Last spring was definitely the most carefree time of my life. It gave me a chance to take a step back and analyze what I find important, and what kind of meaning I want my life to have. I also was able to see the world and the places I only knew from books and photos firsthand, just getting to go explore places and find some adventure while I am still young. The world is definitely a smaller place now.

Let me finish by noting how very fortunate I am to have had this experience, studying abroad under the guise of a world cruise, and I am grateful to everyone at Linfield that helped make it possible. The coaching staff gave me their blessings to go and do this. 3 players from Linfield have done this program so far; I doubt that many other programs in the country would let that happen. I am looking forward to this coming season, camp is almost here, and I am confident that this year’s team is really going to surprise the whole country. In the spirit of the blog, let me rephrase that: this year’s team is going to surprise the world. Catdome!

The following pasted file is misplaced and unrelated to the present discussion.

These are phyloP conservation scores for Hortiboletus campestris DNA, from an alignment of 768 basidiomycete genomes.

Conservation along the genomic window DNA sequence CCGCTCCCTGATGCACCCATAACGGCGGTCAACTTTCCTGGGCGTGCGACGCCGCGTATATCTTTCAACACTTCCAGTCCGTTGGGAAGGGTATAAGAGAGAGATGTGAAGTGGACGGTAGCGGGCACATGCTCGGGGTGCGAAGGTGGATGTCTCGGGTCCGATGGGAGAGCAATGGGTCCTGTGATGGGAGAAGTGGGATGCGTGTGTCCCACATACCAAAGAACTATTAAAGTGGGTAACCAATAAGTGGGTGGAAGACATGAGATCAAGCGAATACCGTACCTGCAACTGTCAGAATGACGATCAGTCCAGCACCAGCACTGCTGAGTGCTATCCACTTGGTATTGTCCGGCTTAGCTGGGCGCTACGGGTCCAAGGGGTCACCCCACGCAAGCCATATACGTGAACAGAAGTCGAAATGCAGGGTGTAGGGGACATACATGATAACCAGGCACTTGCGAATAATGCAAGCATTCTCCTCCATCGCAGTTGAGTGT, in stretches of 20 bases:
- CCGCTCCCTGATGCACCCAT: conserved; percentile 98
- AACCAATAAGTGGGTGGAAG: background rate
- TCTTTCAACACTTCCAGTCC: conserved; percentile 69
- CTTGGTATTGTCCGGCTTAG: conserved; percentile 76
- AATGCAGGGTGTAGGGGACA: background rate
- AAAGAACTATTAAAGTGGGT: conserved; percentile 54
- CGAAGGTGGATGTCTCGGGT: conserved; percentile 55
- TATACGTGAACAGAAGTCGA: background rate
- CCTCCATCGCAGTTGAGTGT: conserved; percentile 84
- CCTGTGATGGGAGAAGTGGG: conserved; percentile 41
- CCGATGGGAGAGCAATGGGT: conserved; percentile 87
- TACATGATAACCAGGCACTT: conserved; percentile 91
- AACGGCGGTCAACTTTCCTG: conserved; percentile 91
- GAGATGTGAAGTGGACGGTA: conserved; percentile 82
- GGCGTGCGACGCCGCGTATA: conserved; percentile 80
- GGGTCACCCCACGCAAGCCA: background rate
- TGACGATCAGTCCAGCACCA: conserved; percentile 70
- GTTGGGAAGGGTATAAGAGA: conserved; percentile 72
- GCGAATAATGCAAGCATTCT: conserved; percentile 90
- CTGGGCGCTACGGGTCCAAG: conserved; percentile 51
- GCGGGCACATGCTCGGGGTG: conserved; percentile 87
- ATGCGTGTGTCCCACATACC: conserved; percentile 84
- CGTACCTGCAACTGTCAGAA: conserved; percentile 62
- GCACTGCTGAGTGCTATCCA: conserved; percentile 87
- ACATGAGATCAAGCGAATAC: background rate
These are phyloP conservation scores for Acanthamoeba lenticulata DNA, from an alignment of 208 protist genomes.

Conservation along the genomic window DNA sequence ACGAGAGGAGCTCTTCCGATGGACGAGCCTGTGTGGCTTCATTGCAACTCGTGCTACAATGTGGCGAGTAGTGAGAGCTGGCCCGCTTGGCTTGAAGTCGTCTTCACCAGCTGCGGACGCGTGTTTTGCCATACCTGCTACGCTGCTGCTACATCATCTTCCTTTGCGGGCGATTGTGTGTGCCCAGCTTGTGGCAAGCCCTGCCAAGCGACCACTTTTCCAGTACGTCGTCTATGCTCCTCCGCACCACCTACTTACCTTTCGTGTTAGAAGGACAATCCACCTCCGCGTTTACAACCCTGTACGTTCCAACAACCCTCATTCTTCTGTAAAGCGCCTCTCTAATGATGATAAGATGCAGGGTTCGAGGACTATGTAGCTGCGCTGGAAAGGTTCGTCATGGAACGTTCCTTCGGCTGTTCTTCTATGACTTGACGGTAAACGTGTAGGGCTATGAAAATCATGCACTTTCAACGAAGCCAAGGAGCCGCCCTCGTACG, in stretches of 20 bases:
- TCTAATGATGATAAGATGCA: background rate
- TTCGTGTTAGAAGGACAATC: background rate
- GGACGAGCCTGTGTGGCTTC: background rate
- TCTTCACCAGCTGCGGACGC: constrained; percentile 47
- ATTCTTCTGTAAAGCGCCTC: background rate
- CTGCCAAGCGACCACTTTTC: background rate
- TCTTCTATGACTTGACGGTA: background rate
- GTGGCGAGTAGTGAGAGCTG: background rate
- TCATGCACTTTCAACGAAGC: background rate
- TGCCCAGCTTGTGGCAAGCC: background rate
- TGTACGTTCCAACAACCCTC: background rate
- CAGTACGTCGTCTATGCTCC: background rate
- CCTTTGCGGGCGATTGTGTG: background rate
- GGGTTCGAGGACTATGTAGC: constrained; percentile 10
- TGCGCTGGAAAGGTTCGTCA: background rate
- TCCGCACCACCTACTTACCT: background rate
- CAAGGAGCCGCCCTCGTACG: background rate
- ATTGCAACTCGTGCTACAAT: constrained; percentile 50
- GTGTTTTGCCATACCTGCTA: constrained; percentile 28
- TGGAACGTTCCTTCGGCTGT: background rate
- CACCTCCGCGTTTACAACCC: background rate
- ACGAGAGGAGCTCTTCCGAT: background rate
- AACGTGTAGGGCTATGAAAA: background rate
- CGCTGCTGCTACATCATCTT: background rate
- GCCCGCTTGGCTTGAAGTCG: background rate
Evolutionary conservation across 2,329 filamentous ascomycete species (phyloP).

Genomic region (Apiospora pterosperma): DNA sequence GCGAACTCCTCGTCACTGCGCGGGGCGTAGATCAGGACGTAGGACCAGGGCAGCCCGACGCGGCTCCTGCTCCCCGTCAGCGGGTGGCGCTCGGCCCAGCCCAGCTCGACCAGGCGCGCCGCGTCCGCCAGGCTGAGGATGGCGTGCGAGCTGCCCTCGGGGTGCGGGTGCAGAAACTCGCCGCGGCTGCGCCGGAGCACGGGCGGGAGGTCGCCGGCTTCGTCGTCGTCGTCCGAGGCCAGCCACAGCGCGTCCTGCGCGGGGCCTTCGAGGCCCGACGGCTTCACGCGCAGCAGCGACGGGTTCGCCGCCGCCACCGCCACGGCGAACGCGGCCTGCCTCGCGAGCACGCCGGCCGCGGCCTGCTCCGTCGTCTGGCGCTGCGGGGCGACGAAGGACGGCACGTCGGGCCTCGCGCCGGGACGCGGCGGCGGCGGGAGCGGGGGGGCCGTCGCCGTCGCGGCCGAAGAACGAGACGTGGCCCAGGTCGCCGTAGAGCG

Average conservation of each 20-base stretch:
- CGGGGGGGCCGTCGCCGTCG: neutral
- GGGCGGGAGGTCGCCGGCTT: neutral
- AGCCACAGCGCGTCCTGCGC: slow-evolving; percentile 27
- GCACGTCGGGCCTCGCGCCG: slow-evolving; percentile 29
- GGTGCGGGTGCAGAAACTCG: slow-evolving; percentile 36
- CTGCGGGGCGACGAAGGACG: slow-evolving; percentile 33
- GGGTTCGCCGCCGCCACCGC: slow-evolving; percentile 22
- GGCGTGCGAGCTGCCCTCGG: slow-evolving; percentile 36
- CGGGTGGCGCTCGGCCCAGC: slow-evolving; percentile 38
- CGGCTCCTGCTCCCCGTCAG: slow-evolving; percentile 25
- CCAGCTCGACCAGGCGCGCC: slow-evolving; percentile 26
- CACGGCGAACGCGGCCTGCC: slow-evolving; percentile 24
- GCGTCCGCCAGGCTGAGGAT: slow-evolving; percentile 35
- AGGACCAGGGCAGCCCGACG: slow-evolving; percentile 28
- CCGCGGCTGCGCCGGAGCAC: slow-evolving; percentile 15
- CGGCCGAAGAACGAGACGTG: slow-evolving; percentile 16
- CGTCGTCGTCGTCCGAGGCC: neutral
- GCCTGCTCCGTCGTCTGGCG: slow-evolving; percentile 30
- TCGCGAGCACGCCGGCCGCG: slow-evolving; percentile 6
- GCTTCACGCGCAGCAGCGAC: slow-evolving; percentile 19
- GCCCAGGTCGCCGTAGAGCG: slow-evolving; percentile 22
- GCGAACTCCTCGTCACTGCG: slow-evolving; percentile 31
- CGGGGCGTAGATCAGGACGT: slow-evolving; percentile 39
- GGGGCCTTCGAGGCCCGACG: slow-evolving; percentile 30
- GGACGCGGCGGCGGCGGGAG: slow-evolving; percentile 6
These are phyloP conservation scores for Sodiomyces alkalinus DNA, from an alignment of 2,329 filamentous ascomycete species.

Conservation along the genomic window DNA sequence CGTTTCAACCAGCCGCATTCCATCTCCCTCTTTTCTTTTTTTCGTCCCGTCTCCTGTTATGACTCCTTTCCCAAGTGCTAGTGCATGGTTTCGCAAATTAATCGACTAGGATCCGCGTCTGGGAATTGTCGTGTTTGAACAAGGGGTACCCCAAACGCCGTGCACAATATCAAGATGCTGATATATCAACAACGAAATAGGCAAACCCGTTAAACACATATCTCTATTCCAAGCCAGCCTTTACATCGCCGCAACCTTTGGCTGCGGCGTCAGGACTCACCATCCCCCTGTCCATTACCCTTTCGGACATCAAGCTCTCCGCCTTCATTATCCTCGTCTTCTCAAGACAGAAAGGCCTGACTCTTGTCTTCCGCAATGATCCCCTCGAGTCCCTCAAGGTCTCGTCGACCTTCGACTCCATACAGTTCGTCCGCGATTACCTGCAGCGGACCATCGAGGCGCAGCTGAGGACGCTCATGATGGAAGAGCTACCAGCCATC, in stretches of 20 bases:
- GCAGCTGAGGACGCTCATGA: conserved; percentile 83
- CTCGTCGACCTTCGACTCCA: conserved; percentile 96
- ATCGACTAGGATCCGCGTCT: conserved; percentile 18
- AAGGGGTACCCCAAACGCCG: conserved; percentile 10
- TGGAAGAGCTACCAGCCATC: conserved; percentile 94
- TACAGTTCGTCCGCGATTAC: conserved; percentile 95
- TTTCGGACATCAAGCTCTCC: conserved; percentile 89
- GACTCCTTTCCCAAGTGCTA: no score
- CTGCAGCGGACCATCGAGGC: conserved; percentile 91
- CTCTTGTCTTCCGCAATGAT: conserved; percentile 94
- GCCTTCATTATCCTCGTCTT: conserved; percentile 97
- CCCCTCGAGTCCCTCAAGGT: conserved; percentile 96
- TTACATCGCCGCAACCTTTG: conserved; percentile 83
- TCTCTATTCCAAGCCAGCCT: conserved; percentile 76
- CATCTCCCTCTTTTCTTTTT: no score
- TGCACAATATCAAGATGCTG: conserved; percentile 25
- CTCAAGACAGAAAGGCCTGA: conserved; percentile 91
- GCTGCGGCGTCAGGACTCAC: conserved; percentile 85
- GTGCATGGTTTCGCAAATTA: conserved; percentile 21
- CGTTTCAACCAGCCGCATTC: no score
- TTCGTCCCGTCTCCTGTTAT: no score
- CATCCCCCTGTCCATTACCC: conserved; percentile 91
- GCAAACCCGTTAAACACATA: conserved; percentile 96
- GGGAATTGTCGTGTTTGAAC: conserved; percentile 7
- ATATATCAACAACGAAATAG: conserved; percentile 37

1 comment:

Laura said...